Marines

Photo Information

Duncan Buchanan, a volunteer youth football coach for the Mighty Mites’ division Patriots team, offers words of encouragement to his players during practice, Aug. 5, 2013. (U.S. Marine Corps photo by Lance Cpl. Janelle Y. Chapman)

Photo by Lance Cpl. Janelle Y. Chapman

Patriots: First all-military children football, cheerleading team on Oahu

9 Aug 2013 | Lance Cpl. Janelle Chapman

More than 100 boys and girls gathered at Landing Zone Eagle, across the street from Fort Hase Beach, to practice for their first game of the football and cheerleading season with Pop Warner Little Scholars, Inc., a nonprofit youth football and cheer program.

This is the first year Marine Corps Base Hawaii is participating in the program. With a very American team name, the Patriots, they are the only military-based Pop Warner team on island. The season began Aug. 1, with practices and conditioning training.

“We did surveys,” said volunteer Tim Craig. “We wanted to make sure we’d have enough kids to play. We had a lot of interest so we had to request to do a military children based team.”

Pop Warner has programs in more than 42 states and several countries, making it the largest youth football and cheerleading program in the world, consisting of approximately 425,000 children ages 5 to 16.

The boys and girls were split into age groups around the field. The boys played on one side of the field, the girls on the other. Parents were scattered along the field in lawn chairs watching their children practice.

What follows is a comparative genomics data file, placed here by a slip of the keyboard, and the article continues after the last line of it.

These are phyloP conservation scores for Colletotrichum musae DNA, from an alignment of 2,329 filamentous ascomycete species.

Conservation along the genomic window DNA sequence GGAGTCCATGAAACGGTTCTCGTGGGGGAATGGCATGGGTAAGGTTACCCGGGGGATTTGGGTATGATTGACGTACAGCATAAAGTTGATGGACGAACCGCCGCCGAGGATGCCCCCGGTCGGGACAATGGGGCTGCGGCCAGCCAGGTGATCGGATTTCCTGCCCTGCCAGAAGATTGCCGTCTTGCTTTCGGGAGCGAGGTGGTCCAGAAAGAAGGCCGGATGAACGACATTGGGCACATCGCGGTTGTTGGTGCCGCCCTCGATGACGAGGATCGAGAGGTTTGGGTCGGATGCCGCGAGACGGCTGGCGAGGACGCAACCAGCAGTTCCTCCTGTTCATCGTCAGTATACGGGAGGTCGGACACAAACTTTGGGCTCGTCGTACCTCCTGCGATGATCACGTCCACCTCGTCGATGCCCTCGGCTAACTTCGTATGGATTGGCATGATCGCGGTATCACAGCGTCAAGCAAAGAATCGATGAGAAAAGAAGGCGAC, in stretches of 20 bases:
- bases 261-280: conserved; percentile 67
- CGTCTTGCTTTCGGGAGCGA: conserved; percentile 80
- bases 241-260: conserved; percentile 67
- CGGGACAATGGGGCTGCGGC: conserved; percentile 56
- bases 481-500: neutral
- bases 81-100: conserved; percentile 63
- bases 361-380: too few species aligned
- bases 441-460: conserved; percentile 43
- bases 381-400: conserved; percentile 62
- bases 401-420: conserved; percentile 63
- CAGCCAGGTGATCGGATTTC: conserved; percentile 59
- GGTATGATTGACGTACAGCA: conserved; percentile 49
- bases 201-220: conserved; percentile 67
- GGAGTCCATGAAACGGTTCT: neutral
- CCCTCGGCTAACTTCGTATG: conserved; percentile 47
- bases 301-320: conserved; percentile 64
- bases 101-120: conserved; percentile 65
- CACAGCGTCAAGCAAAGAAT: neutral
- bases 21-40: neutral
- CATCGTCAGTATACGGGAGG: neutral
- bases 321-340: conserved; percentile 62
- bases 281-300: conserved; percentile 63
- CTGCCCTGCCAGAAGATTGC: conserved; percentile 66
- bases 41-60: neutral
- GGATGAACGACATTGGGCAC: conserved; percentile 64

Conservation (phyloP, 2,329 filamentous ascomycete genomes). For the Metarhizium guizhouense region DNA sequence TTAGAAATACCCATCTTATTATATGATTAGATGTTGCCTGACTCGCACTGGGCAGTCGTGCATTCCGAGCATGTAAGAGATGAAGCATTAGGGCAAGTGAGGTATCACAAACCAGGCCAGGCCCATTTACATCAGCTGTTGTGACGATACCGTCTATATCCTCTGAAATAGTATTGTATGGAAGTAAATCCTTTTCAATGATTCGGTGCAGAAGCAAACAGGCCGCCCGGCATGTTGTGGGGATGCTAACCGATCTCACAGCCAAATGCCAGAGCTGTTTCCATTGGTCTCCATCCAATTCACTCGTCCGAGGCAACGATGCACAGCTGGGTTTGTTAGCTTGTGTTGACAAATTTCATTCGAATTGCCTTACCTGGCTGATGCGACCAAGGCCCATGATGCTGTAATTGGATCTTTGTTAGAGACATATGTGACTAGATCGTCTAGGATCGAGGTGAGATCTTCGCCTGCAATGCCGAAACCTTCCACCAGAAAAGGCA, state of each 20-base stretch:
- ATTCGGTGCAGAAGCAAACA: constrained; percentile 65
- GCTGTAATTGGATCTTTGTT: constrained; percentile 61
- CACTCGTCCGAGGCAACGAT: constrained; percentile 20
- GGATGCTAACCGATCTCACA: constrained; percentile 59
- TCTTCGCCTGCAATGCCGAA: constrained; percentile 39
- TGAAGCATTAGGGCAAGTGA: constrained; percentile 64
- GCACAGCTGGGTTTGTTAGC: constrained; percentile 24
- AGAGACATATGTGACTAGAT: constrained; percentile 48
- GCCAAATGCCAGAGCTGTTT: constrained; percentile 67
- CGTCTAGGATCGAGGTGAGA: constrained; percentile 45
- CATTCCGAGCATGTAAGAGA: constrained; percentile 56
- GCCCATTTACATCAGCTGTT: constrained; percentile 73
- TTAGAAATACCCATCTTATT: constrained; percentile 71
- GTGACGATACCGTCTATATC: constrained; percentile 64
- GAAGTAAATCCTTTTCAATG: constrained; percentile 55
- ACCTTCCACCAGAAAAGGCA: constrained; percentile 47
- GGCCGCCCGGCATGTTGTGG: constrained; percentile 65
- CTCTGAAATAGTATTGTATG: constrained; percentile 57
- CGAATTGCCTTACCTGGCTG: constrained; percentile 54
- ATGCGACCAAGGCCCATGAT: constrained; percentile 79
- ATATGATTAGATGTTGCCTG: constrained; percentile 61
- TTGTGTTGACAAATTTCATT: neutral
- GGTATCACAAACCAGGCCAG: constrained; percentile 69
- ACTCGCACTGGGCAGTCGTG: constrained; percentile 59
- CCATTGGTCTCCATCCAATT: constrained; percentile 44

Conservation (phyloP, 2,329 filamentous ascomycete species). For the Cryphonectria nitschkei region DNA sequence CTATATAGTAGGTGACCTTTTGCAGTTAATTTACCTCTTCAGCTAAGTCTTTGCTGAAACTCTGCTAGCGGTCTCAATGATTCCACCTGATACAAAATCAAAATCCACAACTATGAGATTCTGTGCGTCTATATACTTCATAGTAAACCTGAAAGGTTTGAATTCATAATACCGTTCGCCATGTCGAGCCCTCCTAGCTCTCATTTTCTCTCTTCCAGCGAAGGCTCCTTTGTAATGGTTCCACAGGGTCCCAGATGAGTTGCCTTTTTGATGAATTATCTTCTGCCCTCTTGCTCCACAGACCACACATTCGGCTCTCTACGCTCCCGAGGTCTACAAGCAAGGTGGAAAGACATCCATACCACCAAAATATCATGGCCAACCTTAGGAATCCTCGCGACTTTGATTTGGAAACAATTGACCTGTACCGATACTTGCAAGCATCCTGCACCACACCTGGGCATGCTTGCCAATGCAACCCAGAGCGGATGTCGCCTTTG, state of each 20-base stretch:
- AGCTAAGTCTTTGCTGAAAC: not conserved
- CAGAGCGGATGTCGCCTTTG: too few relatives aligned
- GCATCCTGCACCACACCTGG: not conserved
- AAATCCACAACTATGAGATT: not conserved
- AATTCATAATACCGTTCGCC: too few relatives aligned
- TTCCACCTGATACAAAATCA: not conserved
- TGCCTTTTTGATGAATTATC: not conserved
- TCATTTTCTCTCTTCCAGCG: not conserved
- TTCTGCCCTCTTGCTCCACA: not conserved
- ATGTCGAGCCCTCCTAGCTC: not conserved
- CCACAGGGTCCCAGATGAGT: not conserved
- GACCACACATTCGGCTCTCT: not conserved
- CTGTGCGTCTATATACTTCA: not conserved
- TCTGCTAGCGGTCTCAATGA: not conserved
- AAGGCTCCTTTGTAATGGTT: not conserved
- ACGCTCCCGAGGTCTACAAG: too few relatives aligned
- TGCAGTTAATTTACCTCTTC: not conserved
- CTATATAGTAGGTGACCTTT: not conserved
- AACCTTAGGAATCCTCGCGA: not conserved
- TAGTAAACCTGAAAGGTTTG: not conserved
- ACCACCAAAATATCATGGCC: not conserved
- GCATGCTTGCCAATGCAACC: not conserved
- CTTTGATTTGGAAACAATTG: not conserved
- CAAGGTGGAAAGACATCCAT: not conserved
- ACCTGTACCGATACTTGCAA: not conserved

There are four different age divisions in the program: Tiny-Mites, ages 5 to 7, Mighty-Mites, ages 7 to 9, Pee Wees, ages 9 to 11 and Midgets for ages 12 to 15. The season will end in November except for Midget division players, who will travel to Florida in December to compete for the national championship.

The Patriots will play other teams around the island throughout the season. On Aug. 24, Aloha Stadium in Honolulu will host a Tiny-Mites division game.

Each age group has numerous volunteer coaches. Coaches include parents and active-duty Marines and sailors. Volunteers can help with funds, teaching athletics and mentoring the children.

“We can always use volunteers,” Craig said. “We (now) have seven board directors and 35 to 40 cheer and football volunteers.”

For information on volunteering visit http://www.patriotsnation.us.


Marine Corps Base Hawaii